Putting faith in medicine: Medical establishment moves toward a more holistic model of health care
There are indications of progress, though. According to Koenig, in the 1990s only a handful of medical schools addressed spirituality in their curriculum. Today, 90 percent do.
That's not to say there isn't room for improvement, as just 7 percent have a dedicated, required course on religion, spirituality and medicine, and only one-third offer even an elective.
Koenig said one place that’s getting it right is Loma Linda University, the Seventh-day Adventist health sciences institution in Southern California.
“They’re actually doing what we think ought to be done.”
Elaborating on what that entails, he said that health care professionals should take a spiritual history on all patients with serious or chronic medical illness or psychiatric problems. Only 10 percent of doctors currently do this. They should also learn what role that person’s religious beliefs play in helping them to cope — or possibly create — stress in their life.
Once they’ve identified a patient’s spiritual needs, they should connect the patient to someone who can address those needs, usually a chaplain. Considerable evidence shows that taking these steps improves patients’ satisfaction and quality of life while reducing the cost of health care.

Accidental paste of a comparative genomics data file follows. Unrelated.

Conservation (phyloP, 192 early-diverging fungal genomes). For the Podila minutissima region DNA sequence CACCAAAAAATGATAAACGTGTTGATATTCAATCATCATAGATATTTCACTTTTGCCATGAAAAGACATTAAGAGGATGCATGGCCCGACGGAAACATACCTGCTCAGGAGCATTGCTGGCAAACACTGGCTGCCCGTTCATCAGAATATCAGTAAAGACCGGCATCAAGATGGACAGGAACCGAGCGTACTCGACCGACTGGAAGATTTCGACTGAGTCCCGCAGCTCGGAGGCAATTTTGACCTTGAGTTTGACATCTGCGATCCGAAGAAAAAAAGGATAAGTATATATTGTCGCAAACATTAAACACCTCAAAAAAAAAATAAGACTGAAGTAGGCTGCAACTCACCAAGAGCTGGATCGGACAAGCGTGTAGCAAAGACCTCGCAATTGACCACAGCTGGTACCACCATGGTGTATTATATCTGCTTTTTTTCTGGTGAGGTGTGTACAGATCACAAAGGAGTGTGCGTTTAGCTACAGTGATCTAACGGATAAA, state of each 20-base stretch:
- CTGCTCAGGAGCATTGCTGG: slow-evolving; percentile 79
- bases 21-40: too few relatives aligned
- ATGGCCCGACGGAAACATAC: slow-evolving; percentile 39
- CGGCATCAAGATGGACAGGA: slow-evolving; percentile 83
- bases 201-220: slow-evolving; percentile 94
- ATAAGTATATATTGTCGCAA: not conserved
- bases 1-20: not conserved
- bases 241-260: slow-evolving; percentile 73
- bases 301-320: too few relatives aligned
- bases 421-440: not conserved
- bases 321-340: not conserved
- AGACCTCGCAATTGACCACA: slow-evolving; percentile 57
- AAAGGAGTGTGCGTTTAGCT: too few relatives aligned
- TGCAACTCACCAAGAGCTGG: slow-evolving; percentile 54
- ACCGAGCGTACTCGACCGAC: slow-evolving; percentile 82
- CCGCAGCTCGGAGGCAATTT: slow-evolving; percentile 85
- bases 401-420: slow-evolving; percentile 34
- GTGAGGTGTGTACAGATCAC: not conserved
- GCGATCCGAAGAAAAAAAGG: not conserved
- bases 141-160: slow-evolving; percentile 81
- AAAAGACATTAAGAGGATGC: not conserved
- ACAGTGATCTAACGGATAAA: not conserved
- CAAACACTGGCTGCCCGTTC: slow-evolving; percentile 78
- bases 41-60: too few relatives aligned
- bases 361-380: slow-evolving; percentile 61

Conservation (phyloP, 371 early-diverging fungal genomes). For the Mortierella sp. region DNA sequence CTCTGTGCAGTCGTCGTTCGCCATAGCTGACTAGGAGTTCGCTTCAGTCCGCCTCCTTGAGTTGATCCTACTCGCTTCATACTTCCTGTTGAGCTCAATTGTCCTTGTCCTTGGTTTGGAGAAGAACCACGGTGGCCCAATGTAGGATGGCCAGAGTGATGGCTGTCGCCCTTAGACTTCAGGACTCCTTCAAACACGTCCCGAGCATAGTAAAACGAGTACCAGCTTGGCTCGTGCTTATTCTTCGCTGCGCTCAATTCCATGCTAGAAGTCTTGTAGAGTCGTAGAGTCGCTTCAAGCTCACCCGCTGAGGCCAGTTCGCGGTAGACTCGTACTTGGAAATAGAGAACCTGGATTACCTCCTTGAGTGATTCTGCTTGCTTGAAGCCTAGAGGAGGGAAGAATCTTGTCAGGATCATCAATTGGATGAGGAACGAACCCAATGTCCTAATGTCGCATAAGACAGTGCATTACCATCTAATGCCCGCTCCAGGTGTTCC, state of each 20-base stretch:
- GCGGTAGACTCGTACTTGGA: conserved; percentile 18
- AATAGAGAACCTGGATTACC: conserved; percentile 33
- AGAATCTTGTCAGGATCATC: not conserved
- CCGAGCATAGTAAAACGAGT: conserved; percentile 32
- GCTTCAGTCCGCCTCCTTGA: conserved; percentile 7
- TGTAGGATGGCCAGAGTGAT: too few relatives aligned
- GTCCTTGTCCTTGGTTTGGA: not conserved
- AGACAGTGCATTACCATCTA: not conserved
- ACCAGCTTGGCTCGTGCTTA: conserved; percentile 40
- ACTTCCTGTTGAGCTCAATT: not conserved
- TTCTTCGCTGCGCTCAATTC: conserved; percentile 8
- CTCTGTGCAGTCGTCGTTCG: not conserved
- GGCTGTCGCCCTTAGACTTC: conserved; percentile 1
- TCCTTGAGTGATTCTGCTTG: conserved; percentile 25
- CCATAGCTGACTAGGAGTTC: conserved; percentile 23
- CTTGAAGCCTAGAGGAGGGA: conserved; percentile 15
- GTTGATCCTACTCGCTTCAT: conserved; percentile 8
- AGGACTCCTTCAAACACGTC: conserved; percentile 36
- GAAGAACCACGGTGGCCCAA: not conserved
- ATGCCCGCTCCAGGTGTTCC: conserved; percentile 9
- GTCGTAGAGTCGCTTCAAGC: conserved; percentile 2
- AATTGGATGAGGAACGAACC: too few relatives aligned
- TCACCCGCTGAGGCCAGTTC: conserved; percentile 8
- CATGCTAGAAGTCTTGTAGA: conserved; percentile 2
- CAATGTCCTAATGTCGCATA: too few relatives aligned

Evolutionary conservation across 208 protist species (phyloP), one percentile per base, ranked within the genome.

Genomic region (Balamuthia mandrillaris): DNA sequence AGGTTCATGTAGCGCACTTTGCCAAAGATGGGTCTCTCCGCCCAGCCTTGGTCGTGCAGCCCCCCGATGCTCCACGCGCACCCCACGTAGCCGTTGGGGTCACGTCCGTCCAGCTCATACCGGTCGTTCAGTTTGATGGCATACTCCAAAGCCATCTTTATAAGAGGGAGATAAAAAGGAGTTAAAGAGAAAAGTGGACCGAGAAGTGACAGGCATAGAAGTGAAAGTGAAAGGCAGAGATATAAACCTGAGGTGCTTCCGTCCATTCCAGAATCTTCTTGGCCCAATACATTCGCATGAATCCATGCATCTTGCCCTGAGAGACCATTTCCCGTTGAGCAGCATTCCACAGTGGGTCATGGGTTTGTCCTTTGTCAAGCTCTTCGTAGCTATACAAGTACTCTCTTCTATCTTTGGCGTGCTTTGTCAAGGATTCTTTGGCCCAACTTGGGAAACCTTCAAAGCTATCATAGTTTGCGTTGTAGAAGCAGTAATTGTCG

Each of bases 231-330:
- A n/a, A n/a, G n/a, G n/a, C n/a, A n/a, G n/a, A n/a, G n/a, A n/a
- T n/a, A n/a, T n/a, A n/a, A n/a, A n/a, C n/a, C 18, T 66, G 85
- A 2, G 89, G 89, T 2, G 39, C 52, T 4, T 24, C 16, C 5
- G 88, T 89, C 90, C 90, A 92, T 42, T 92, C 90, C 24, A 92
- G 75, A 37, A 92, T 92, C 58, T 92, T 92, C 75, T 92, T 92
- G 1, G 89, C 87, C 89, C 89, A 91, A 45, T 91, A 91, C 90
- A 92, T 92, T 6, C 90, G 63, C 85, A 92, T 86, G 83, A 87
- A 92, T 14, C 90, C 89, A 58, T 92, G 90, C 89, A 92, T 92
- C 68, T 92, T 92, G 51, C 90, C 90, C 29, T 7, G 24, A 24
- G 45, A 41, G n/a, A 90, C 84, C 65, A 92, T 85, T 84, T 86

“People with unmet spiritual needs are more likely, especially toward the end of life, to demand high-cost, life-preserving therapy in medically futile situations,” he explained.
May is optimistic that the medical establishment is starting to see the light.
“Some doctors pooh-pooh (the relationship between spirituality and health), but many are now getting on board with this because they know — they see it.
“My doctors were wonderful and the medical model is fine as far as it goes, but it doesn’t go far enough. It needs to take into account the psychological and spiritual aspect of a person, the holistic aspect.”
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